2 Nov, 13 | by Bob Phillips
Outcome reporting bias: cherry-picking the best results
When planning an RCT, the choice of primary outcome is crucial. This is an integral part of the research question, and forms the basis of the sample size calculation. Secondary outcomes are also chosen, to give a wider indication of the effects of interventions, generate new hypotheses, and contribute to meta-analyses.
In many trials, outcomes are selectively reported, on the basis of the results, or the reported primary outcome differs from the one specified at the trial outset (again, often changed on the basis of the results). These practices lead to outcome reporting bias.
Selective outcome reporting renders the study report a biased reflection of the overall trial findings, which is misleading for the reader, and has substantial impact on the conclusions of Cochrane reviews (whose meta-analysis comprises positive results, but not all the negative results).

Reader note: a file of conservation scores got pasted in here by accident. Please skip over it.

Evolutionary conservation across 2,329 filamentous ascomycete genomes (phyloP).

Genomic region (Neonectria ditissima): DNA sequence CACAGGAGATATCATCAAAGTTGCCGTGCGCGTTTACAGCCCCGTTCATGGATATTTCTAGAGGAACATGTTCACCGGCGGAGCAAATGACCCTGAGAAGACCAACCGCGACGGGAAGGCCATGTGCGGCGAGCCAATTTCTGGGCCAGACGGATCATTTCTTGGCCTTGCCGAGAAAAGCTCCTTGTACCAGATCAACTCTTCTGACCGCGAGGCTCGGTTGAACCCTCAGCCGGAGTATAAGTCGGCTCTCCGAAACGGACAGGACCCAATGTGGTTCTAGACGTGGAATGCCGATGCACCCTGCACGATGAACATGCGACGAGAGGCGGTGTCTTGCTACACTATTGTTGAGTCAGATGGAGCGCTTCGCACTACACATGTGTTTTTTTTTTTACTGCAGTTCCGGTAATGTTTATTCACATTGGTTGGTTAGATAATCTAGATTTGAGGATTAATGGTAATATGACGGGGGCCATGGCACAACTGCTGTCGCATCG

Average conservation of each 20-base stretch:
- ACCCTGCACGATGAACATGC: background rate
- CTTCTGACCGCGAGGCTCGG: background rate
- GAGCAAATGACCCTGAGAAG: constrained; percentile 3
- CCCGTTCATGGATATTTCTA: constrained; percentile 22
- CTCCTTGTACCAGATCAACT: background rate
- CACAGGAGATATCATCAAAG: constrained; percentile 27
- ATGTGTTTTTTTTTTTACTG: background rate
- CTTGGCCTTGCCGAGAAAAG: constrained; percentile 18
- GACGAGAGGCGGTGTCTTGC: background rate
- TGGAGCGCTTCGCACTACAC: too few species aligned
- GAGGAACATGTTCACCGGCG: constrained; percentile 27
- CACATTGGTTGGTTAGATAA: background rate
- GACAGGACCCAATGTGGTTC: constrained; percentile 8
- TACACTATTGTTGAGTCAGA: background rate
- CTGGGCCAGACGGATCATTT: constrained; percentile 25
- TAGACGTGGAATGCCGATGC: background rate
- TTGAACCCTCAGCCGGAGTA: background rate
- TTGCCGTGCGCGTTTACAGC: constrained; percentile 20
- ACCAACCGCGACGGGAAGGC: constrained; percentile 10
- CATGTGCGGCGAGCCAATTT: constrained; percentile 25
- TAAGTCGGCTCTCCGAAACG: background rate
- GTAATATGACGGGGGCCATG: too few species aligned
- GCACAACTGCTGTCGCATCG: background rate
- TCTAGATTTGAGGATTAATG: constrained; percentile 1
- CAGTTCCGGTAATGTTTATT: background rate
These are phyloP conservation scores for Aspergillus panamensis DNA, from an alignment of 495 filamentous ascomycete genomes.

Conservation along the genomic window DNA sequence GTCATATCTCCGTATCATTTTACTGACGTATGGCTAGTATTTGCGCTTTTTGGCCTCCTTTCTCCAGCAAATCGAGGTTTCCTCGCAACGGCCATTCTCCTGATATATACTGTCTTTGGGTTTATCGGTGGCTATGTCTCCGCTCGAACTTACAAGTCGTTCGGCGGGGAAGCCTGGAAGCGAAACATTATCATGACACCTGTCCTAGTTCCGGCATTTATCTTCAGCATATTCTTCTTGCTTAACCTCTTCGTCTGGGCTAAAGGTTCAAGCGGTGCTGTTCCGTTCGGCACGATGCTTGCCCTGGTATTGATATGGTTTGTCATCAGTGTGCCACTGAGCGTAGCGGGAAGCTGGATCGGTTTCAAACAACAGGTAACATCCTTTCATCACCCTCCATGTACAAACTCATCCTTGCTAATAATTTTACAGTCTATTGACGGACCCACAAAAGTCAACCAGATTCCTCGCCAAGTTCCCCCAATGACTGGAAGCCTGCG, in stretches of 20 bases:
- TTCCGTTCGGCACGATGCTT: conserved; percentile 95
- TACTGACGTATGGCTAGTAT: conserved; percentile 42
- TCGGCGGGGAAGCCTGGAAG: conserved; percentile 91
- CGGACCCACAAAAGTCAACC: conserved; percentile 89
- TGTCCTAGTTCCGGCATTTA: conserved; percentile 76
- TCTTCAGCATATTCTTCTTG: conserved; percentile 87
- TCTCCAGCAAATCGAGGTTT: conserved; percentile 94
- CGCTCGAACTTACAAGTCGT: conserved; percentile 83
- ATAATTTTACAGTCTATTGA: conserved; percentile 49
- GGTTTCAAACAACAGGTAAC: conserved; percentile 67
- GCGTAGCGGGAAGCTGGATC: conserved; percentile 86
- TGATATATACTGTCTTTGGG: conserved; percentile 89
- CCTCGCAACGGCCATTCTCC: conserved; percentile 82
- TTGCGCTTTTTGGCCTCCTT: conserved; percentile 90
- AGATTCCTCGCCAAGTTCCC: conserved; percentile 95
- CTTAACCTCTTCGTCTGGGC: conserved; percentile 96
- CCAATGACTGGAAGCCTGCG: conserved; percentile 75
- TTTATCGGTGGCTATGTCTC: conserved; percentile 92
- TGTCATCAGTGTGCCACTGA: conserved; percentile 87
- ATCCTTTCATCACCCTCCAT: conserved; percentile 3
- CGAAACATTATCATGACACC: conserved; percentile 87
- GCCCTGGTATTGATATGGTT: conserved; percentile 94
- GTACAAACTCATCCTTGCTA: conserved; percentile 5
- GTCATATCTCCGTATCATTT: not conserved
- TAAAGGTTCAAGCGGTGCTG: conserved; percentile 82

It can be difficult to evaluate for outcome reporting bias in an individual trial. It is important to check that all outcomes described in the methods are subsequently accounted for in the results. Consider whether other outcomes you might have expected to see are missing. It is also useful to check the trial protocol (if available) to check for outcomes that were measured, and not reported. In some conditions, core outcome sets have been agreed (which should be measured and reported in all trials in that condition), and it may be useful to compare these with what was reported in the trial.